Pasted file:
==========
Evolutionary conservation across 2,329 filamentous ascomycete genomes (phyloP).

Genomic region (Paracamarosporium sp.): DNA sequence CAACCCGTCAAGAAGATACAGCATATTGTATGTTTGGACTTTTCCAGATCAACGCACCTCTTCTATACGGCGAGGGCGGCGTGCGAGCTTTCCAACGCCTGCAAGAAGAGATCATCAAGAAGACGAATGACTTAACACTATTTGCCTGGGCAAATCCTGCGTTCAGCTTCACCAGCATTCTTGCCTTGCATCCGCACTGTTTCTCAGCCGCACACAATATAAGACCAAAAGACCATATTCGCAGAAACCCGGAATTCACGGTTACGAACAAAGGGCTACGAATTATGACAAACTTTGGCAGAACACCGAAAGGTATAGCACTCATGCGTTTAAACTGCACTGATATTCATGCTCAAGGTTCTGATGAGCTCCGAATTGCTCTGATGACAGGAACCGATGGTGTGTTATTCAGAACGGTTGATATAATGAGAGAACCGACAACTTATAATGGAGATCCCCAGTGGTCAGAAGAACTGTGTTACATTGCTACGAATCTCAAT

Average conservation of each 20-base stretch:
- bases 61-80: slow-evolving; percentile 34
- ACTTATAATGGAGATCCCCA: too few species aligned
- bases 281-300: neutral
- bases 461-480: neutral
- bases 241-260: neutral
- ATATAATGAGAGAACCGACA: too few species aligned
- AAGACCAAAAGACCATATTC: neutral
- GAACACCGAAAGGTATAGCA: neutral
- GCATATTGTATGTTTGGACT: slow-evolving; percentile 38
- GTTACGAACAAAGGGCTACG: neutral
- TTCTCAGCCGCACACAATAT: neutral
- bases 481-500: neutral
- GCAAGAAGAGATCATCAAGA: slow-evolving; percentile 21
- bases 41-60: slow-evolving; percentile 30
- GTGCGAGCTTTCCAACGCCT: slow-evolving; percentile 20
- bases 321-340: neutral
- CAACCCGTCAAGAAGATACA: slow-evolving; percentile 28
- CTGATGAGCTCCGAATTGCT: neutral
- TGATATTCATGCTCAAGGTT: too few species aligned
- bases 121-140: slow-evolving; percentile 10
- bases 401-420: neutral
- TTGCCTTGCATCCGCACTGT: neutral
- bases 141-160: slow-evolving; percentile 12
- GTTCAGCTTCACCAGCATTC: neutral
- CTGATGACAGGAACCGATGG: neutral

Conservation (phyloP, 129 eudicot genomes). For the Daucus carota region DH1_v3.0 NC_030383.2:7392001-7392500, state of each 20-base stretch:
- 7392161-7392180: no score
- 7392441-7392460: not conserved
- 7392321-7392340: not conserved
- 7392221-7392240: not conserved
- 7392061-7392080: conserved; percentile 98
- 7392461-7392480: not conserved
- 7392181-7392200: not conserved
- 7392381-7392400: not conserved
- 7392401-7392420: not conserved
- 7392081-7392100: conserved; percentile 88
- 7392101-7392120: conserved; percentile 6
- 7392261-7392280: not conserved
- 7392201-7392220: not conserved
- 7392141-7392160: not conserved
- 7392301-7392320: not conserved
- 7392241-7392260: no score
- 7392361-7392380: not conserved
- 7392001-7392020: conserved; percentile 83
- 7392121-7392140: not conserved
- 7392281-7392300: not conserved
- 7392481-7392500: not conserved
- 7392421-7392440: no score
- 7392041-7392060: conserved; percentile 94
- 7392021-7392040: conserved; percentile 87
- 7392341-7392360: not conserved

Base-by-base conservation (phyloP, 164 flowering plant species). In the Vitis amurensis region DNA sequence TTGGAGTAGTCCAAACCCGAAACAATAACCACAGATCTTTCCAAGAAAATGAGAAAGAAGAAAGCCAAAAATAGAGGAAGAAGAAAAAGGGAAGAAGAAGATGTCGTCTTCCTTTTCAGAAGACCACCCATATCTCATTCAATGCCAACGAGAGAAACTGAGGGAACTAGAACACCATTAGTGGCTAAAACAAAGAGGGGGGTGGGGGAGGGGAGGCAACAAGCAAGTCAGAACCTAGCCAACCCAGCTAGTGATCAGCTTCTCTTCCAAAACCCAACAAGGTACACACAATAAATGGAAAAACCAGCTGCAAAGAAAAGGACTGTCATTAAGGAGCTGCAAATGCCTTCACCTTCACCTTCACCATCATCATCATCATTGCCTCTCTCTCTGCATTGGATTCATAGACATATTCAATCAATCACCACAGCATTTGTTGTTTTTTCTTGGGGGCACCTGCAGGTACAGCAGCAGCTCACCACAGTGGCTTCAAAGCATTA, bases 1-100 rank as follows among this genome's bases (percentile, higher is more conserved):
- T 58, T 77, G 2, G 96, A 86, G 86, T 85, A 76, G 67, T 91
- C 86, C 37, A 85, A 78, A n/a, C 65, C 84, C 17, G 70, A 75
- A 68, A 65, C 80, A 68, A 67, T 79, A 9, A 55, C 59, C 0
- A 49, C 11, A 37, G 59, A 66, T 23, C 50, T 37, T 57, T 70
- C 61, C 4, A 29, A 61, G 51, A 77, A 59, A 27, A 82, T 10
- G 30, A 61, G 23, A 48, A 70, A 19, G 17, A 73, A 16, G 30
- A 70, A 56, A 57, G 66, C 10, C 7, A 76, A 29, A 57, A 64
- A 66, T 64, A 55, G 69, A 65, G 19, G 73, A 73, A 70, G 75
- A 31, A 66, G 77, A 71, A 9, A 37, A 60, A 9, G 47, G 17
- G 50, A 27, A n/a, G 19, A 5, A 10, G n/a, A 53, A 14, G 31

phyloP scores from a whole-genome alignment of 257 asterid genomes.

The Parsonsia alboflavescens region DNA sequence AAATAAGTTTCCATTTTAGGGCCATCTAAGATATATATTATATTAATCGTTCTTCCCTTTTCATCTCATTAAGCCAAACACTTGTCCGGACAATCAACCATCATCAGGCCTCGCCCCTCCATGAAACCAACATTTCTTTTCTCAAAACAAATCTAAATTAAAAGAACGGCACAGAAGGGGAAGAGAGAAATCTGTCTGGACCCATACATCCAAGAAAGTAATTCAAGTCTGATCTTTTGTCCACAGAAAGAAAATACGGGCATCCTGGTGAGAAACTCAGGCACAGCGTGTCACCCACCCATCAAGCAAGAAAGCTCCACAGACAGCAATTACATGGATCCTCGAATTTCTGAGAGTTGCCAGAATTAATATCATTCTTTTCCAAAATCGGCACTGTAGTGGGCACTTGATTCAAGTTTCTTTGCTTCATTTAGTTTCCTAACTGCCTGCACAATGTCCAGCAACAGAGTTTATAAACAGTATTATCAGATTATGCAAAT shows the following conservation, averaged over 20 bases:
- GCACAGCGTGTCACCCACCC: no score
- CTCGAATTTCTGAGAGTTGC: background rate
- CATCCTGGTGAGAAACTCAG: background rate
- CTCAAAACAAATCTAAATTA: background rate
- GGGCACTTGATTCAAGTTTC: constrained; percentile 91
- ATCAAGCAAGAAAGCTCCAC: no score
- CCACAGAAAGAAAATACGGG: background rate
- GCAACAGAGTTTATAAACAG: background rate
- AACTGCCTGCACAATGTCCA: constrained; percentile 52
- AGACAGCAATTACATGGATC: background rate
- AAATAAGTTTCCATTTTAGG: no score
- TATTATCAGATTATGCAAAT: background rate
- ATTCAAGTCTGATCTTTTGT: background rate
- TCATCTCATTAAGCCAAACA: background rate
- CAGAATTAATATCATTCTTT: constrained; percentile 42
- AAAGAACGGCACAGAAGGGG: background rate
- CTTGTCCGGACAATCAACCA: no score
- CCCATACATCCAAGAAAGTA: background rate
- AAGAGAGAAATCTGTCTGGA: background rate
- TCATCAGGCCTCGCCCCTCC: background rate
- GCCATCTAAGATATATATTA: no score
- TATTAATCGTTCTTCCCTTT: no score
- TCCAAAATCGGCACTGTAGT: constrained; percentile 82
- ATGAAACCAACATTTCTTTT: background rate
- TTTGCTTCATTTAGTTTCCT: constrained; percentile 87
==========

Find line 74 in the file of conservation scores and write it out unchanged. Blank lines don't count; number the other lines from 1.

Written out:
- CCACAGAAAGAAAATACGGG: background rate